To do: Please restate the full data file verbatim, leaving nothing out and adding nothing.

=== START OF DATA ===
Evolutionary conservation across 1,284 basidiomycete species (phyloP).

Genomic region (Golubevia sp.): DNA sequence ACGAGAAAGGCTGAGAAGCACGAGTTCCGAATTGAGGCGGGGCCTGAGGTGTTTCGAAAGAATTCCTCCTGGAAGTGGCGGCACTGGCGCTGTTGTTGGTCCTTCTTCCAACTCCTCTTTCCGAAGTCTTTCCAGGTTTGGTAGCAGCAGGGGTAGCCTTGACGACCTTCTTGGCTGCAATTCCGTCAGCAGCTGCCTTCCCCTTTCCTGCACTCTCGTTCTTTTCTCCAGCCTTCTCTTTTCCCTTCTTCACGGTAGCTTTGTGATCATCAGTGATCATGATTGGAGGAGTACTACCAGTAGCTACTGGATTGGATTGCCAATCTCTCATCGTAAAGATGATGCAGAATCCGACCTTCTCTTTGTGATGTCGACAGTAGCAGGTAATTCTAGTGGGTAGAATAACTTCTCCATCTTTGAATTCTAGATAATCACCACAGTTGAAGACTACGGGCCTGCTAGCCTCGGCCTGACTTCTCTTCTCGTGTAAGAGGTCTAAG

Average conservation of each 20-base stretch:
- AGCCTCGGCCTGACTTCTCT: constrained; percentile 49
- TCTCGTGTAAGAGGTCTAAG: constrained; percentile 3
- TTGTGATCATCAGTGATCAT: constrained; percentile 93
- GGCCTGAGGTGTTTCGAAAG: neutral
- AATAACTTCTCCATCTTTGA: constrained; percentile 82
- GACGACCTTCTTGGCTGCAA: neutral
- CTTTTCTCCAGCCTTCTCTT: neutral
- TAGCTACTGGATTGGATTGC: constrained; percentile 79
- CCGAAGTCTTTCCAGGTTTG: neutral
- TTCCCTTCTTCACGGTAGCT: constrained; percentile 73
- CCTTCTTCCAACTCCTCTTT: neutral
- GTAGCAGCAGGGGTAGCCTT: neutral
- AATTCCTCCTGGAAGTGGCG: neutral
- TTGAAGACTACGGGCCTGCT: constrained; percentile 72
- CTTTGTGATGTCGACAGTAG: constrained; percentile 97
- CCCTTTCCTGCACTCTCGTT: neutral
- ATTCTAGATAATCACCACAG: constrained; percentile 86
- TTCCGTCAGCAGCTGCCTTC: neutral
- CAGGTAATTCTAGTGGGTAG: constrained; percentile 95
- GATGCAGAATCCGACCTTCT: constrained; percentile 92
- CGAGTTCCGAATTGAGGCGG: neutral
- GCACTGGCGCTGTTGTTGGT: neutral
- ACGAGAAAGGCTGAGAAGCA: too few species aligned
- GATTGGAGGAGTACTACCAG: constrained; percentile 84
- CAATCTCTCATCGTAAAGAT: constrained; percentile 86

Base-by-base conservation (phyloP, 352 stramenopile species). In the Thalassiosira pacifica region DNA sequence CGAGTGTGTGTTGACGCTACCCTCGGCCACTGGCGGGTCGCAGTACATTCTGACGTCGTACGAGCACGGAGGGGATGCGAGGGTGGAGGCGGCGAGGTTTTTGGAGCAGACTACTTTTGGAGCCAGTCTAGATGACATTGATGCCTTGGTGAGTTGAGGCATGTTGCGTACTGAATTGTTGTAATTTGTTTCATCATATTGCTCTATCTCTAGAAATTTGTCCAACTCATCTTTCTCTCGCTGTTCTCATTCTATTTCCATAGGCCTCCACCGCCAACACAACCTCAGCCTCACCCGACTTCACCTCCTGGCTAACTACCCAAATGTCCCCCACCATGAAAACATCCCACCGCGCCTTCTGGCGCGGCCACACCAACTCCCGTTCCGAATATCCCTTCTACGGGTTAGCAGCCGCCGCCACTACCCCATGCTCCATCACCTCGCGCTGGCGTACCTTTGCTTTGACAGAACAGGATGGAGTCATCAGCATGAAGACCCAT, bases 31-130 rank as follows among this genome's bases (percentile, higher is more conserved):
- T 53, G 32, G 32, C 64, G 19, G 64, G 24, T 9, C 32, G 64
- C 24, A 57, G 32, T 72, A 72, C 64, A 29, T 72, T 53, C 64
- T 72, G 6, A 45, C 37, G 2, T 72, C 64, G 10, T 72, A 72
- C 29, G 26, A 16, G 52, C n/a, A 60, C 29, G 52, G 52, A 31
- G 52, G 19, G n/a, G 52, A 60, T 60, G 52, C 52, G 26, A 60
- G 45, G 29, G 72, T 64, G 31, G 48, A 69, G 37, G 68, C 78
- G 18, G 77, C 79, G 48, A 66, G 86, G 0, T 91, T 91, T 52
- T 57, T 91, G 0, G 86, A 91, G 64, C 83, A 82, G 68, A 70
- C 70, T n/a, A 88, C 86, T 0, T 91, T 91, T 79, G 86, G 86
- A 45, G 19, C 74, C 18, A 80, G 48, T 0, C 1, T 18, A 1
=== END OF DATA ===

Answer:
Evolutionary conservation across 1,284 basidiomycete species (phyloP).

Genomic region (Golubevia sp.): DNA sequence ACGAGAAAGGCTGAGAAGCACGAGTTCCGAATTGAGGCGGGGCCTGAGGTGTTTCGAAAGAATTCCTCCTGGAAGTGGCGGCACTGGCGCTGTTGTTGGTCCTTCTTCCAACTCCTCTTTCCGAAGTCTTTCCAGGTTTGGTAGCAGCAGGGGTAGCCTTGACGACCTTCTTGGCTGCAATTCCGTCAGCAGCTGCCTTCCCCTTTCCTGCACTCTCGTTCTTTTCTCCAGCCTTCTCTTTTCCCTTCTTCACGGTAGCTTTGTGATCATCAGTGATCATGATTGGAGGAGTACTACCAGTAGCTACTGGATTGGATTGCCAATCTCTCATCGTAAAGATGATGCAGAATCCGACCTTCTCTTTGTGATGTCGACAGTAGCAGGTAATTCTAGTGGGTAGAATAACTTCTCCATCTTTGAATTCTAGATAATCACCACAGTTGAAGACTACGGGCCTGCTAGCCTCGGCCTGACTTCTCTTCTCGTGTAAGAGGTCTAAG

Average conservation of each 20-base stretch:
- AGCCTCGGCCTGACTTCTCT: constrained; percentile 49
- TCTCGTGTAAGAGGTCTAAG: constrained; percentile 3
- TTGTGATCATCAGTGATCAT: constrained; percentile 93
- GGCCTGAGGTGTTTCGAAAG: neutral
- AATAACTTCTCCATCTTTGA: constrained; percentile 82
- GACGACCTTCTTGGCTGCAA: neutral
- CTTTTCTCCAGCCTTCTCTT: neutral
- TAGCTACTGGATTGGATTGC: constrained; percentile 79
- CCGAAGTCTTTCCAGGTTTG: neutral
- TTCCCTTCTTCACGGTAGCT: constrained; percentile 73
- CCTTCTTCCAACTCCTCTTT: neutral
- GTAGCAGCAGGGGTAGCCTT: neutral
- AATTCCTCCTGGAAGTGGCG: neutral
- TTGAAGACTACGGGCCTGCT: constrained; percentile 72
- CTTTGTGATGTCGACAGTAG: constrained; percentile 97
- CCCTTTCCTGCACTCTCGTT: neutral
- ATTCTAGATAATCACCACAG: constrained; percentile 86
- TTCCGTCAGCAGCTGCCTTC: neutral
- CAGGTAATTCTAGTGGGTAG: constrained; percentile 95
- GATGCAGAATCCGACCTTCT: constrained; percentile 92
- CGAGTTCCGAATTGAGGCGG: neutral
- GCACTGGCGCTGTTGTTGGT: neutral
- ACGAGAAAGGCTGAGAAGCA: too few species aligned
- GATTGGAGGAGTACTACCAG: constrained; percentile 84
- CAATCTCTCATCGTAAAGAT: constrained; percentile 86

Base-by-base conservation (phyloP, 352 stramenopile species). In the Thalassiosira pacifica region DNA sequence CGAGTGTGTGTTGACGCTACCCTCGGCCACTGGCGGGTCGCAGTACATTCTGACGTCGTACGAGCACGGAGGGGATGCGAGGGTGGAGGCGGCGAGGTTTTTGGAGCAGACTACTTTTGGAGCCAGTCTAGATGACATTGATGCCTTGGTGAGTTGAGGCATGTTGCGTACTGAATTGTTGTAATTTGTTTCATCATATTGCTCTATCTCTAGAAATTTGTCCAACTCATCTTTCTCTCGCTGTTCTCATTCTATTTCCATAGGCCTCCACCGCCAACACAACCTCAGCCTCACCCGACTTCACCTCCTGGCTAACTACCCAAATGTCCCCCACCATGAAAACATCCCACCGCGCCTTCTGGCGCGGCCACACCAACTCCCGTTCCGAATATCCCTTCTACGGGTTAGCAGCCGCCGCCACTACCCCATGCTCCATCACCTCGCGCTGGCGTACCTTTGCTTTGACAGAACAGGATGGAGTCATCAGCATGAAGACCCAT, bases 31-130 rank as follows among this genome's bases (percentile, higher is more conserved):
- T 53, G 32, G 32, C 64, G 19, G 64, G 24, T 9, C 32, G 64
- C 24, A 57, G 32, T 72, A 72, C 64, A 29, T 72, T 53, C 64
- T 72, G 6, A 45, C 37, G 2, T 72, C 64, G 10, T 72, A 72
- C 29, G 26, A 16, G 52, C n/a, A 60, C 29, G 52, G 52, A 31
- G 52, G 19, G n/a, G 52, A 60, T 60, G 52, C 52, G 26, A 60
- G 45, G 29, G 72, T 64, G 31, G 48, A 69, G 37, G 68, C 78
- G 18, G 77, C 79, G 48, A 66, G 86, G 0, T 91, T 91, T 52
- T 57, T 91, G 0, G 86, A 91, G 64, C 83, A 82, G 68, A 70
- C 70, T n/a, A 88, C 86, T 0, T 91, T 91, T 79, G 86, G 86
- A 45, G 19, C 74, C 18, A 80, G 48, T 0, C 1, T 18, A 1